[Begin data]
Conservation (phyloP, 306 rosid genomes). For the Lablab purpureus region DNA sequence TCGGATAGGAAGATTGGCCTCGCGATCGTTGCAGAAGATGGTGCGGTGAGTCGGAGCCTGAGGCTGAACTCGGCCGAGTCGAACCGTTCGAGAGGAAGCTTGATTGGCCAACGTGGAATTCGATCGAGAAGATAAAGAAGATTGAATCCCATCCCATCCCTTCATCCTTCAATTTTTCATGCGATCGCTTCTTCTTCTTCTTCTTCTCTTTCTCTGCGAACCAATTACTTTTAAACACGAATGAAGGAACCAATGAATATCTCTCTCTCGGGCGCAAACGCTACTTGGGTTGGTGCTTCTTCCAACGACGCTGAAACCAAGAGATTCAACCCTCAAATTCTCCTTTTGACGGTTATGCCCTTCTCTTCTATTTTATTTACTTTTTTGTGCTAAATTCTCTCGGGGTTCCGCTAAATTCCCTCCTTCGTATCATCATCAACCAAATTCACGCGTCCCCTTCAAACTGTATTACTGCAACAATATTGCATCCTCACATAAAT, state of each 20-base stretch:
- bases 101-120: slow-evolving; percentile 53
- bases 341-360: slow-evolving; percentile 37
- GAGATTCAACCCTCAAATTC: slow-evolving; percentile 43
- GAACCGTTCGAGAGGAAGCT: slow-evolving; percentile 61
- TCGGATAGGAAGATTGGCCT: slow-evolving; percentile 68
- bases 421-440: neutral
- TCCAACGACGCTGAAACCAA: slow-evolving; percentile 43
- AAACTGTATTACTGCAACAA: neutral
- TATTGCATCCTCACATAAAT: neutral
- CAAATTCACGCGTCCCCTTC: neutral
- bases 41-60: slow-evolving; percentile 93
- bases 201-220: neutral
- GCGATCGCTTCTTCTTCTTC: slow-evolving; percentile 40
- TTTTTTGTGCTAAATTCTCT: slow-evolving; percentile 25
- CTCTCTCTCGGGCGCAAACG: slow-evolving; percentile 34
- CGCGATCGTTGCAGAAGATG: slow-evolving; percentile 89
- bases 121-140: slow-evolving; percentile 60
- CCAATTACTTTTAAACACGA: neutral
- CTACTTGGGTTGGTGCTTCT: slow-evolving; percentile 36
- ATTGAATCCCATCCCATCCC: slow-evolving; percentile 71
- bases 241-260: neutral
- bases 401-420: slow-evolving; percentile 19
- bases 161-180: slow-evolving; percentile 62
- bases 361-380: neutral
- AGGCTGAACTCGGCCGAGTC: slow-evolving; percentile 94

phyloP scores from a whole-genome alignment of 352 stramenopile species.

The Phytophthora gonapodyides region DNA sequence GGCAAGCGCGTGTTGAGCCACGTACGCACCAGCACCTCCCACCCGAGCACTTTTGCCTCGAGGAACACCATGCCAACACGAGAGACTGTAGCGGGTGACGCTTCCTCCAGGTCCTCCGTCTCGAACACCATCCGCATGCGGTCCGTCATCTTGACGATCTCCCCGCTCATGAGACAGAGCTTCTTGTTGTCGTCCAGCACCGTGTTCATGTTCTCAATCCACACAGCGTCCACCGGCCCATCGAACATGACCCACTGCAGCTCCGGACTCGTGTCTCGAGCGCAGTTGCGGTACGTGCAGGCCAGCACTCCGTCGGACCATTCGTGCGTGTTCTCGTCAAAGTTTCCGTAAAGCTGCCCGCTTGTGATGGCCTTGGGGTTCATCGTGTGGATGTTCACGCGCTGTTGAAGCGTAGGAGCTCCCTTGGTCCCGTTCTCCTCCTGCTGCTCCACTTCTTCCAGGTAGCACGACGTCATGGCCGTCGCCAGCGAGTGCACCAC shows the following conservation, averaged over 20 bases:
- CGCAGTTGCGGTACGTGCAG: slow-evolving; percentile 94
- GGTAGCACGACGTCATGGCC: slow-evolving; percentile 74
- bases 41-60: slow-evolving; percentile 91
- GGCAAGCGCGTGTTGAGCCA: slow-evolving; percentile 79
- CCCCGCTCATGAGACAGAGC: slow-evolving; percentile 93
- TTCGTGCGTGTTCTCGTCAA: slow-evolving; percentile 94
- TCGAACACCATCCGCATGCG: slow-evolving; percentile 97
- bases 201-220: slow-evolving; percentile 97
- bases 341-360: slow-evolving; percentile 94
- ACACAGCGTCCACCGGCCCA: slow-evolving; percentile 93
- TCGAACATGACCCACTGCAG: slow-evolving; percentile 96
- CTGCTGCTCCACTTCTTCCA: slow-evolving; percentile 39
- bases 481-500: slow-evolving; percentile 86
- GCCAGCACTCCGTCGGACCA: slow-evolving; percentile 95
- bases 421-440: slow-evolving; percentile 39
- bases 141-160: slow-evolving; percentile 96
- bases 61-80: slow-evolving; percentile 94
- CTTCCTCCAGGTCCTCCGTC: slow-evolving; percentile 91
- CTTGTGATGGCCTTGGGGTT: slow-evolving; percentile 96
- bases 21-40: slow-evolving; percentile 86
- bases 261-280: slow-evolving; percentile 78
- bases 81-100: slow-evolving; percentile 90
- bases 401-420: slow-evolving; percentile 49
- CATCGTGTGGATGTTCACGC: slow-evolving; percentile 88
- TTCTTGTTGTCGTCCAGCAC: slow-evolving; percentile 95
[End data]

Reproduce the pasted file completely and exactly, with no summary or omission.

Conservation (phyloP, 306 rosid genomes). For the Lablab purpureus region DNA sequence TCGGATAGGAAGATTGGCCTCGCGATCGTTGCAGAAGATGGTGCGGTGAGTCGGAGCCTGAGGCTGAACTCGGCCGAGTCGAACCGTTCGAGAGGAAGCTTGATTGGCCAACGTGGAATTCGATCGAGAAGATAAAGAAGATTGAATCCCATCCCATCCCTTCATCCTTCAATTTTTCATGCGATCGCTTCTTCTTCTTCTTCTTCTCTTTCTCTGCGAACCAATTACTTTTAAACACGAATGAAGGAACCAATGAATATCTCTCTCTCGGGCGCAAACGCTACTTGGGTTGGTGCTTCTTCCAACGACGCTGAAACCAAGAGATTCAACCCTCAAATTCTCCTTTTGACGGTTATGCCCTTCTCTTCTATTTTATTTACTTTTTTGTGCTAAATTCTCTCGGGGTTCCGCTAAATTCCCTCCTTCGTATCATCATCAACCAAATTCACGCGTCCCCTTCAAACTGTATTACTGCAACAATATTGCATCCTCACATAAAT, state of each 20-base stretch:
- bases 101-120: slow-evolving; percentile 53
- bases 341-360: slow-evolving; percentile 37
- GAGATTCAACCCTCAAATTC: slow-evolving; percentile 43
- GAACCGTTCGAGAGGAAGCT: slow-evolving; percentile 61
- TCGGATAGGAAGATTGGCCT: slow-evolving; percentile 68
- bases 421-440: neutral
- TCCAACGACGCTGAAACCAA: slow-evolving; percentile 43
- AAACTGTATTACTGCAACAA: neutral
- TATTGCATCCTCACATAAAT: neutral
- CAAATTCACGCGTCCCCTTC: neutral
- bases 41-60: slow-evolving; percentile 93
- bases 201-220: neutral
- GCGATCGCTTCTTCTTCTTC: slow-evolving; percentile 40
- TTTTTTGTGCTAAATTCTCT: slow-evolving; percentile 25
- CTCTCTCTCGGGCGCAAACG: slow-evolving; percentile 34
- CGCGATCGTTGCAGAAGATG: slow-evolving; percentile 89
- bases 121-140: slow-evolving; percentile 60
- CCAATTACTTTTAAACACGA: neutral
- CTACTTGGGTTGGTGCTTCT: slow-evolving; percentile 36
- ATTGAATCCCATCCCATCCC: slow-evolving; percentile 71
- bases 241-260: neutral
- bases 401-420: slow-evolving; percentile 19
- bases 161-180: slow-evolving; percentile 62
- bases 361-380: neutral
- AGGCTGAACTCGGCCGAGTC: slow-evolving; percentile 94

phyloP scores from a whole-genome alignment of 352 stramenopile species.

The Phytophthora gonapodyides region DNA sequence GGCAAGCGCGTGTTGAGCCACGTACGCACCAGCACCTCCCACCCGAGCACTTTTGCCTCGAGGAACACCATGCCAACACGAGAGACTGTAGCGGGTGACGCTTCCTCCAGGTCCTCCGTCTCGAACACCATCCGCATGCGGTCCGTCATCTTGACGATCTCCCCGCTCATGAGACAGAGCTTCTTGTTGTCGTCCAGCACCGTGTTCATGTTCTCAATCCACACAGCGTCCACCGGCCCATCGAACATGACCCACTGCAGCTCCGGACTCGTGTCTCGAGCGCAGTTGCGGTACGTGCAGGCCAGCACTCCGTCGGACCATTCGTGCGTGTTCTCGTCAAAGTTTCCGTAAAGCTGCCCGCTTGTGATGGCCTTGGGGTTCATCGTGTGGATGTTCACGCGCTGTTGAAGCGTAGGAGCTCCCTTGGTCCCGTTCTCCTCCTGCTGCTCCACTTCTTCCAGGTAGCACGACGTCATGGCCGTCGCCAGCGAGTGCACCAC shows the following conservation, averaged over 20 bases:
- CGCAGTTGCGGTACGTGCAG: slow-evolving; percentile 94
- GGTAGCACGACGTCATGGCC: slow-evolving; percentile 74
- bases 41-60: slow-evolving; percentile 91
- GGCAAGCGCGTGTTGAGCCA: slow-evolving; percentile 79
- CCCCGCTCATGAGACAGAGC: slow-evolving; percentile 93
- TTCGTGCGTGTTCTCGTCAA: slow-evolving; percentile 94
- TCGAACACCATCCGCATGCG: slow-evolving; percentile 97
- bases 201-220: slow-evolving; percentile 97
- bases 341-360: slow-evolving; percentile 94
- ACACAGCGTCCACCGGCCCA: slow-evolving; percentile 93
- TCGAACATGACCCACTGCAG: slow-evolving; percentile 96
- CTGCTGCTCCACTTCTTCCA: slow-evolving; percentile 39
- bases 481-500: slow-evolving; percentile 86
- GCCAGCACTCCGTCGGACCA: slow-evolving; percentile 95
- bases 421-440: slow-evolving; percentile 39
- bases 141-160: slow-evolving; percentile 96
- bases 61-80: slow-evolving; percentile 94
- CTTCCTCCAGGTCCTCCGTC: slow-evolving; percentile 91
- CTTGTGATGGCCTTGGGGTT: slow-evolving; percentile 96
- bases 21-40: slow-evolving; percentile 86
- bases 261-280: slow-evolving; percentile 78
- bases 81-100: slow-evolving; percentile 90
- bases 401-420: slow-evolving; percentile 49
- CATCGTGTGGATGTTCACGC: slow-evolving; percentile 88
- TTCTTGTTGTCGTCCAGCAC: slow-evolving; percentile 95